Gripping journey to the dark side
Rigoletto (Theatre Royal, Glasgow) Verdict: Immorality unbridled
CURSES! Are they supernaturally predetermined and unavoidable? Or are they self-fulfilling prophecies, brought largely by the supposed victims upon themselves? This is one of the questions an audience must ask itself about Rigoletto.
Don’t forget that Verdi’s opera was conceived and created under the working title of La maledizione (The Curse).
Is it a wronged father’s curse that sets Rigoletto on his path to unbearable tragedy? Or does the fault lie in himself? We can but try to glean the answers from Scottish Opera’s revival of its 2011 production.
Rigoletto is one of the three great operas Verdi composed in the early 1850s, along with Il trovatore and La traviata. Some say they are the finest he ever produced. Decades later, Verdi himself called Rigoletto the best of them all.
Unlike many operas we now regard as classics, it enjoyed a triumphant premiere, at the Gran Teatro La Fenice in Venice, on March 11, 1851.
IT was the run-up that caused problems. The Austrian censor De Gorzkowski (the Austro-Hungarian Empire controlled Northern Italy at the time) had been on the point of banning the production on several occasions, calling it ‘a repugnant example of immorality and obscene triviality’.
Despite the opera’s success, Verdi had to be careful. Some subsequent productions were even presented under different titles; including, intriguingly for us, Clara de Perth.
It has been suggested the censor had a penchant for relocating unsettling stories to Scotland – where he supposed anything could, and probably did, happen. Thus, Rigoletto had in a sense been to Scotland even before its first performance in this country, at the Royal Colosseum Theatre in Glasgow on December 11, 1867.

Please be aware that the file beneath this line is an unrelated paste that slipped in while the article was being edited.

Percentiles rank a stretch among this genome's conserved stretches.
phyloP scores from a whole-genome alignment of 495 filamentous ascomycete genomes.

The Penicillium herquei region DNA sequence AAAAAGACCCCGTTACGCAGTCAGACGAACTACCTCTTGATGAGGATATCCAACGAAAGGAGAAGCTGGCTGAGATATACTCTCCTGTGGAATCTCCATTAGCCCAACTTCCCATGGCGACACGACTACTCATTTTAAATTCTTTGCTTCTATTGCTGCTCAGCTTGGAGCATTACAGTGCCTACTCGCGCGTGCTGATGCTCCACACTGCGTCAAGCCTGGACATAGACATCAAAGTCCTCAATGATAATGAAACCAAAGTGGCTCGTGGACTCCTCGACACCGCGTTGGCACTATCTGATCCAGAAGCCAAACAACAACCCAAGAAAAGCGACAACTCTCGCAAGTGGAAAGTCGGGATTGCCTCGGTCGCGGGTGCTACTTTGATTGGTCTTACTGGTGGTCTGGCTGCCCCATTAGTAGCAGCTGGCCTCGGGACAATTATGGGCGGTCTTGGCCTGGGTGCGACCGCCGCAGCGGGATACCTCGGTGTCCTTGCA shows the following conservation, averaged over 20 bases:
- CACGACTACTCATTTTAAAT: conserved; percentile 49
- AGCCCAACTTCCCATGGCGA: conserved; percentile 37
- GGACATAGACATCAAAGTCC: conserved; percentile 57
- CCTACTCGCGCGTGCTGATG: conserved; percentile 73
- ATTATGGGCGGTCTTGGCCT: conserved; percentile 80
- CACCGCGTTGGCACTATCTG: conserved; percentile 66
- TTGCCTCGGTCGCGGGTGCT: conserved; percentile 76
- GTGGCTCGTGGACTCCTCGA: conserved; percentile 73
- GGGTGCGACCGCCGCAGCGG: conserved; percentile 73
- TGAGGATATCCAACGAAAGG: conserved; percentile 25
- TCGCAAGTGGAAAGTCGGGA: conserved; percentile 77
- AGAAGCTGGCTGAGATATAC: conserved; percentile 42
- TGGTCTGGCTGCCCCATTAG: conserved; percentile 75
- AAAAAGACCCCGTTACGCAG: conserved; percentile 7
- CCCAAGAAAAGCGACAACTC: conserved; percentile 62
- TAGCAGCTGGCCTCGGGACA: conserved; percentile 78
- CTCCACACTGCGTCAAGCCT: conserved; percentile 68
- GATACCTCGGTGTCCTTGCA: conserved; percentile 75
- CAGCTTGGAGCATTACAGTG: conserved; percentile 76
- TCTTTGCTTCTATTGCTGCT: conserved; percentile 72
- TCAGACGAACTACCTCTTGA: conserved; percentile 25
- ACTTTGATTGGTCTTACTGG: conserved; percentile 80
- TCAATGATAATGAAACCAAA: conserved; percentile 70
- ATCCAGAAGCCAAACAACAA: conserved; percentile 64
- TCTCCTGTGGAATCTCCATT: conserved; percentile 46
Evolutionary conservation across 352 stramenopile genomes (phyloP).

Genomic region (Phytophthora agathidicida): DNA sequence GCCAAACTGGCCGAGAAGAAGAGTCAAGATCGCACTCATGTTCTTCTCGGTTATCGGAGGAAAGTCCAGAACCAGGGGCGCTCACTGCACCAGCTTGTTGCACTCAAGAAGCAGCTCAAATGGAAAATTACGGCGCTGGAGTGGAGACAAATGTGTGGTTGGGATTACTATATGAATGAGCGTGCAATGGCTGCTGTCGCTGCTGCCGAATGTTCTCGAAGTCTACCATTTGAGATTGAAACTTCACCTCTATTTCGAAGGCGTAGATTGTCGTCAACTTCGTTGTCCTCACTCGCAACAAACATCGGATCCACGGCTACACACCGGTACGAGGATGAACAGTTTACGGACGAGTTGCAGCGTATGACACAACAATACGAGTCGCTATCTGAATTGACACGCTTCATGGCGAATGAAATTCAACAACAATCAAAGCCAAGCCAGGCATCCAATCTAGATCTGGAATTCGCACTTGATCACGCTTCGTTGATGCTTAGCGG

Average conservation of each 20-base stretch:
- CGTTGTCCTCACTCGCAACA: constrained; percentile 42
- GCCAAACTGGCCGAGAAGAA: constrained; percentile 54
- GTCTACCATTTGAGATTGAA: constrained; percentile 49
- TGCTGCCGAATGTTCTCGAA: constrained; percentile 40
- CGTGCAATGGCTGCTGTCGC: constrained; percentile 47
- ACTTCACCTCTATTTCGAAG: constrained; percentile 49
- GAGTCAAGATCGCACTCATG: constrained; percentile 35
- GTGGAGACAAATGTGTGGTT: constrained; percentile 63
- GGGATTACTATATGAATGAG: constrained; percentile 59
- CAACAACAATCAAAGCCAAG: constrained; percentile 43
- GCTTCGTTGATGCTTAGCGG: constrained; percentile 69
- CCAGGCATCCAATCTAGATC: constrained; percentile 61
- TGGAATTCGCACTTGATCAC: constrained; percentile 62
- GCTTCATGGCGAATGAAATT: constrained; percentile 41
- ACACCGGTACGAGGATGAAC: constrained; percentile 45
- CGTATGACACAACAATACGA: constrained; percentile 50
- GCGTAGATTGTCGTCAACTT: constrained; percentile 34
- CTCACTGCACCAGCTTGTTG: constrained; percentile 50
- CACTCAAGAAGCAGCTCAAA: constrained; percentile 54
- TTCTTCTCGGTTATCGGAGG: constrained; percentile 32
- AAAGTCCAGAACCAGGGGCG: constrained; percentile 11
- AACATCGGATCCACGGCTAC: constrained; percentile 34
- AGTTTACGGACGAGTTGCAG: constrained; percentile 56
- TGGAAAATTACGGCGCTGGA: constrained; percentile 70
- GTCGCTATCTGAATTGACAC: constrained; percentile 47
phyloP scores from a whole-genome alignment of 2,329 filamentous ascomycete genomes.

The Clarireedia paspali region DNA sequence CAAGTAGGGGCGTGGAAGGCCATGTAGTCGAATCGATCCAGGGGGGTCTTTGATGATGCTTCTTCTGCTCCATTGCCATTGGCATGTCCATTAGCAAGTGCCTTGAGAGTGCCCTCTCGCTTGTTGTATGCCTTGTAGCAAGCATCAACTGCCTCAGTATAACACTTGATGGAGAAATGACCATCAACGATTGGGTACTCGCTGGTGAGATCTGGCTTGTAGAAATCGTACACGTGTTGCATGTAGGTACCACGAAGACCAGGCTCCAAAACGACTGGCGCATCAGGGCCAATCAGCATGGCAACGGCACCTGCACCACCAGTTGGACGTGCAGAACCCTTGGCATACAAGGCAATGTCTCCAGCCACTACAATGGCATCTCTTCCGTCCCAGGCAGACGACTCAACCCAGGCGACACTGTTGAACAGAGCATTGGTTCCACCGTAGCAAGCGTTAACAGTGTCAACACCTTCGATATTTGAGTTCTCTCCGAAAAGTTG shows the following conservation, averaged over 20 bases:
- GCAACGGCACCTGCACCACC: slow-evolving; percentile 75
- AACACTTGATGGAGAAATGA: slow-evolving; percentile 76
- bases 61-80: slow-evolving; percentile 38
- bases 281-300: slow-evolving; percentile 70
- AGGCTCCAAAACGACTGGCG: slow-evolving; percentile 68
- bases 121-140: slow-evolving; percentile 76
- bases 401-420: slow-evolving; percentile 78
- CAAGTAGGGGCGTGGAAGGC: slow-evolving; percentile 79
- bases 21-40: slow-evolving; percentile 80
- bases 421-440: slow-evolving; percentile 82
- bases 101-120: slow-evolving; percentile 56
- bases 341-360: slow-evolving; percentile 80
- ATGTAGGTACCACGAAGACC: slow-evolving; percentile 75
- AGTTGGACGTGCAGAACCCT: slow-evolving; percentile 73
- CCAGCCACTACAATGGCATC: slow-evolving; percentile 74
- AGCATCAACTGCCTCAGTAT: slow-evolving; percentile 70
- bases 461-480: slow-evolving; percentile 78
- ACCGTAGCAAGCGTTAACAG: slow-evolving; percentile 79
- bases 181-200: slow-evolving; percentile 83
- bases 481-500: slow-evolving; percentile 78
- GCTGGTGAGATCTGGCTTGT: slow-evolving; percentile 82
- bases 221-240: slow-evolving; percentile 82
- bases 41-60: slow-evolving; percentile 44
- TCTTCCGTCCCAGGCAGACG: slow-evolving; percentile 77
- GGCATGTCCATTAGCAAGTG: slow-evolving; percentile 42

The current production is a thing of contrasts: the opulence at the court of the Duke of Mantua and the squalor of the tavern on the edge of town, where the horrifying climax unfolds; unworldly innocence side by side with unbridled immorality.
It is a dark, dark tale. This is perhaps best illustrated when you consider that the only character with any semblance of a moral compass is a contract killer.
The only light in this sea of darkness is provided by Gilda, virginal daughter of the title character, the hunchbacked court jester to the Duke. But her innocence is such that she is virtually onedimensional, a mere cipher of goodness.
Dramatically, however, she is crucial – and Norwegian soprano Lina Johnson brings a vocal purity to this purest of figures. She convinces us that a convent girl who knows nothing of life can willingly sacrifice herself for love.
Not that her love is returned. Indeed, Rigoletto is well nigh unique in all of grand opera, having no real love story at its core. The Duke for whom Gilda offers her own life cares for nothing but his own selfish pleasure.
Tenor Adam Smith captures his character in a performance of perfectly controlled vocal and dramatic cynicism. At the first night, his jauntily sinister rendition of La donna e mobile brought the house down. But Rigoletto revolves around and relies on its title character. How is it possible, one sometimes wonders, for a disabled figure of fun who inadvertently causes the horrible death of his beloved daughter to fail to evoke any sympathy in an audience?
Part of the answer lies in Rigoletto’s eagerness to assist his master in the debauching of courtiers’ wives and daughters – and in mockingly making them more than aware of it. Part of it also lies in his creepy fixation with his daughter’s virginity. Gilda is the only thing he loves – but it is a perverted love.
As Rigoletto, Greek baritone Aris Argiris delivered a first-rate performance, despite apparently having been battling a heavy cold for some days previously.
Veering between insidious grovelling, apparent moral outrage and a lust for vengeance, this morally decrepit creature was brought to uncomfortable life by Argiris, in a display of vocal colour, power, occasional joy and even a sadly misplaced sentimentality that fooled no one.
His final terrible scream of utter horror as he realised the maledizione of a wronged father had fallen upon him was a truly memorable end to a riveting operatic experience.
Rigoletto by Giuseppe Verdi, Scottish Opera; Theatre Royal, Glasgow, tomorrow; His Majesty’s Theatre, Aberdeen, November 1 and 3; Festival Theatre, Edinburgh, November 9, 11, 15 and 17; Eden Court, Inverness, November 20, 22 and 24.
Contrasts: Gilda and Rigoletto
Doomed: Gilda with the Duke of Mantua